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D-LINK® business network switches help Washington Hospital overcome growing pains


High Performance Switches Broaden Wireless Communications, Facilitate Medical Diagnostic and Imaging Equipment, Provide Additional Security
FOUNTAIN VALLEY, Calif. — A recent expansion at Island Hospital, on Puget Sound northwest of Seattle, doubled the size of the facility but left its computer network inadequate to facilitate wireless communication devices, additional critical medical diagnostic and imaging equipment and stronger network security.

With the implementation of more than 50 switches from D-Link, the end-to-end networking solutions provider for consumer and business, Island Hospital was able to update its growing network on an affordable budget and with reliable customer support to keep the medical facility’s wheels in motion 24/7.

Opened in 1962 and ranked one of the top 100 hospitals in the country, Island Hospital in Anacortes, Washington until recently was running on a network designed 11 years ago as a flat, address-based network, built on SMC switches accommodating only 1000 Internet Protocol (IP) addresses.

Making the situation worse, was the implementation of the Vocera system, which required employees to wear wireless communication devices, as well as new critical medical diagnostic and imaging equipment to be added, all requiring IP addresses.

Since every user or device on a network needs an IP address, productivity began to suffer when there were only 13 IP addresses left to serve 75 employees needing the Vocera system.

The situation became acute when the existing SMC switches started to fail, which led Island Hospital’s Rick Kiser, assistant director of information systems, on a quest to replace the switches and add desperately needed port capacity to the new network. That’s when he contacted D-Link’s value-added reseller (VAR) Northwest Computer Support (NCS).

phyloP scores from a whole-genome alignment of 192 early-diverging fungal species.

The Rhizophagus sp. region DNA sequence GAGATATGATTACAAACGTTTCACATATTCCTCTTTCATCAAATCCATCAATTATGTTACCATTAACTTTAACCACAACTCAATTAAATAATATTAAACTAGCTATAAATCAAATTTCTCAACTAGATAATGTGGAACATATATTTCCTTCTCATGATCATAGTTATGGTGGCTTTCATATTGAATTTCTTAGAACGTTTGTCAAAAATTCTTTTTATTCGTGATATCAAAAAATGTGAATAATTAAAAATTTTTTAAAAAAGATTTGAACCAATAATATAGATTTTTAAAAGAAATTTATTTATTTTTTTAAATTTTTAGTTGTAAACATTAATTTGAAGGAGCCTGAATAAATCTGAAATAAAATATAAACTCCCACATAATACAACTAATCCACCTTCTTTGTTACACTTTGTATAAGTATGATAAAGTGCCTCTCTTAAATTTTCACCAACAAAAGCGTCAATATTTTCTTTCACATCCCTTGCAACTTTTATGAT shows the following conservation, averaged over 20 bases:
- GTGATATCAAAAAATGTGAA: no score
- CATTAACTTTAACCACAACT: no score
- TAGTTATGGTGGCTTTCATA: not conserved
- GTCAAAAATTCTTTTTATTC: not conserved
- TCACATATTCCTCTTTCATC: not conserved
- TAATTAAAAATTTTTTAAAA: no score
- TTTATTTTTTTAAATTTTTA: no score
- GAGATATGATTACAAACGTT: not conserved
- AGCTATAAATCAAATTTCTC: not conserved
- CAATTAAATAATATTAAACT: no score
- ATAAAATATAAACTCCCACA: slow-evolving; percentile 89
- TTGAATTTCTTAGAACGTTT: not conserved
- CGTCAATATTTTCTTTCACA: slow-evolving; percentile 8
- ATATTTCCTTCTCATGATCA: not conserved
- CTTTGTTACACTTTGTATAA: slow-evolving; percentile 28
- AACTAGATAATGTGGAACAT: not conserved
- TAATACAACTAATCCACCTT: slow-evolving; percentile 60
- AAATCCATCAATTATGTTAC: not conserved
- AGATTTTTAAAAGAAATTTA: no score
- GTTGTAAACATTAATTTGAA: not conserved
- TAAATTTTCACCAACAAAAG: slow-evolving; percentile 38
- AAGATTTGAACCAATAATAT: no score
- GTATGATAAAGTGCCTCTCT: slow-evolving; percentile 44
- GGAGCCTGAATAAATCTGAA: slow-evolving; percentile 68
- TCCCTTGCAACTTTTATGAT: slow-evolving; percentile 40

Ultimately, Island Hospital chose D-Link® xStack® DXS-3250 switches for the backbone and DXS-3227P Power-over-Ethernet (PoE) switches as the core of its 50-plus switch solution. The installation was performed in-house and was designed as a “star-type” topography with two head-end switches. Each data frame is a redundant circuit, to help ensure no data is lost.

“Working with the D-Link folks we designed a VLAN network. Each data frame is on its own VLAN, which gives us a lot more control over the network since we can isolate precise data frames if a virus is running around or to perform management tasks,” said Kiser.

Island Hospital began the project by setting up a dummy network, which went through a testing phase for two months. Once the VLAN was up and running and the switches configured, the IS department began to roll out the new network. Due to the nature of hospital business, the implementation needed to be gradual, as it is impossible to take the entire network offline at any time.

Another major concern was network security. With lives potentially hanging in the balance and serious regulatory compliance issues like HIPAA, a computer virus could be catastrophic. “The D-Link VLAN makes viruses one less thing to worry about,” said Kiser.

Extreme reliability also played a major role in the choice of D-Link switches, since a hospital network has to be as redundant as possible.

“We’re set up for failover,” he added. “Should any one switch fail, we only lose a few devices. And any time we’ve had a problem I call NCS and we get a replacement switch the next day. That makes me sleep better at night.”


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